Sandeep Sahu

By Chief Minister Naveen Patnaik’s rather frugal standards, this is going to be a marathon speech, lasting not less than 45 minutes. Since he would be addressing students – and more importantly their parents – of government and government aided schools across the state, one presumes he would speak (read out, to be more precise) in Odia. For someone who begins sweating even while reading out an Odia text written in Roman script for five minutes, this one surely would be a Herculean effort with the attendant risk of tripping at some hard-to-pronounce (by his standards, that is) Odia words and causing a guffaw in the process.

If the Chief Minister has still decided to go ahead with doing something he has never done in his 17-year long reign, there has to be some solid reason for it. While the Chief Minister or anyone else in the state government is unlikely to come out with the reason, one can always look for possible clues in the circular that the Principal Secretary in the School and Mass Education department has sent to Collectors of all districts on November 2. The circular asks the Collectors - who also happen to be the Chairpersons of the RTE/SSA of the district – to ensure that ALL students of schools listen to the Chief Minister’s broadcast on November 14, Children’s Day. To make sure that nobody opts out of the broadcast on grounds of non-availability of TV sets, the letter enjoins upon the school headmaster and members of the school management committees (SMCs) to ‘contact villagers/parents having television set with set up (sic) box facilities to watch the programme.’

More importantly, each school has been asked to send two parents, along with two students and a teacher, to attend the programme at the GP/block/district level with a cap of 200 participants at the district level function and the rest 1000 spread across GP/block level dos. That is not all. All schools have to organize SMC and Parent Teacher Association (PTA) meetings in the school premises on November 11 to finalise preparations for the D Day. The schools have to submit a report on the attendance of students/teachers/SMC members to the SPO by the next day, i. e, November 12 ‘for onward transmission to the government’ - just in case some headmasters try to act smart and hold a perfunctory meeting or, worse still, not hold the meeting at all! [The fact that November 11 happens to be Prathamashtami and the children, many of them padhuans (first born), would have to forego their holiday either did not occur to the mandarins sitting in the state secretariat or was not considered important enough!] SPOs have been asked to provide a detailed report on the attendance at the Children’s Day event by 3 pm the same day. Some reports suggest schools have also been asked to furnish photographic/video evidence of the attendance.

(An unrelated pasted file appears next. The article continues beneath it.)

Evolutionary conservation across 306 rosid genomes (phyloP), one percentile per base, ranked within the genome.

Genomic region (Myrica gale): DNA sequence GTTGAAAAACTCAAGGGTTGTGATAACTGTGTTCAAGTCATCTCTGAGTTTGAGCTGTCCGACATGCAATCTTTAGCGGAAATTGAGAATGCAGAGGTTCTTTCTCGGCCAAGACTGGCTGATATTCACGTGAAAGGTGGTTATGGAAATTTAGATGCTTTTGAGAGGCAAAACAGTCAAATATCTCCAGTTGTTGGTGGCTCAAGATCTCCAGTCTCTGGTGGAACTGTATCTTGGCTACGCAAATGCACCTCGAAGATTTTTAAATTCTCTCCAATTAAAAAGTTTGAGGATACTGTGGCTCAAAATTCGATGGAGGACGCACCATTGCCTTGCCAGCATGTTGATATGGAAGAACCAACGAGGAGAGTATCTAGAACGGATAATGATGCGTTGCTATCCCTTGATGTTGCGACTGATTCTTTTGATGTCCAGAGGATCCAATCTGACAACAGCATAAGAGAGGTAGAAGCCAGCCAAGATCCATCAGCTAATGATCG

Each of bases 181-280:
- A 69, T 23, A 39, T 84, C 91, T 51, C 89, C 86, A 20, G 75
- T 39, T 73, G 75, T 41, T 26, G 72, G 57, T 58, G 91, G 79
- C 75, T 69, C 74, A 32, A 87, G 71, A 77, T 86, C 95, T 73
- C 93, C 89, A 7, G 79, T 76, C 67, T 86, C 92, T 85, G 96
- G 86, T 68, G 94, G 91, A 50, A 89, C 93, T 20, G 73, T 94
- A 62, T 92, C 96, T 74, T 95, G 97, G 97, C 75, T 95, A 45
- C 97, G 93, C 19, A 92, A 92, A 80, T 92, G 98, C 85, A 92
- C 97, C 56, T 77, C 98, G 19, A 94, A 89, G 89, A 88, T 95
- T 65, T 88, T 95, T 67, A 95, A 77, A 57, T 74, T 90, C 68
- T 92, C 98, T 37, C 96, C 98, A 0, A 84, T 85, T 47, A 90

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The effort to involve the parents does raise eyebrows. Why on earth does the government have to force parents to attend a function meant essentially for children? The answer, as anyone with a bit of common sense can see, has more to do with politics than Children’s Day. The S & ME department circular itself gives the game away with its list of subjects for the debate competition to be held for students of Class VIII to X. As many as five out of the eight topics suggested for the debate have to do with the Naveen Patnaik government’s ‘sterling’ performance in various fields. Sample this. “The government is committed to the development of education”; “Odisha on the march; Odisha ahead in ALL programmes at the national level”; “Our government, Our Development: Various welfare measures of the state government”; “Proud Odisha: Chief Minister gets Best Administrator” award” and “Successful organization of 22nd Asian Athletics Meet: Matter of pride for Odisha”! Students now studying in Class VIII to X would be too young to vote in the next Assembly elections in 2019, but the idea perhaps was to create voters for future elections. In any case, the children can always influence the voting behaviour of their parents in the next election. [One must thank the government for the small mercy of sparing students below Class VIII this unabashed propaganda!]

A few years ago, Chief Minister Naveen Patnaik had earned a lot of goodwill when he decreed that school students need not wait to welcome him after a few cases of children fainting while waiting for him in the scorching sun. It is hard to believe that the same Chief Minister has now allowed something that would turn a day of fun and frolic to a blatantly political exercise they have no clue about.

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Given that he has everything going for him in the next election with no serious and credible opposition in sight, one wonders if he needed this ill-advised exercise to score some political brownie points.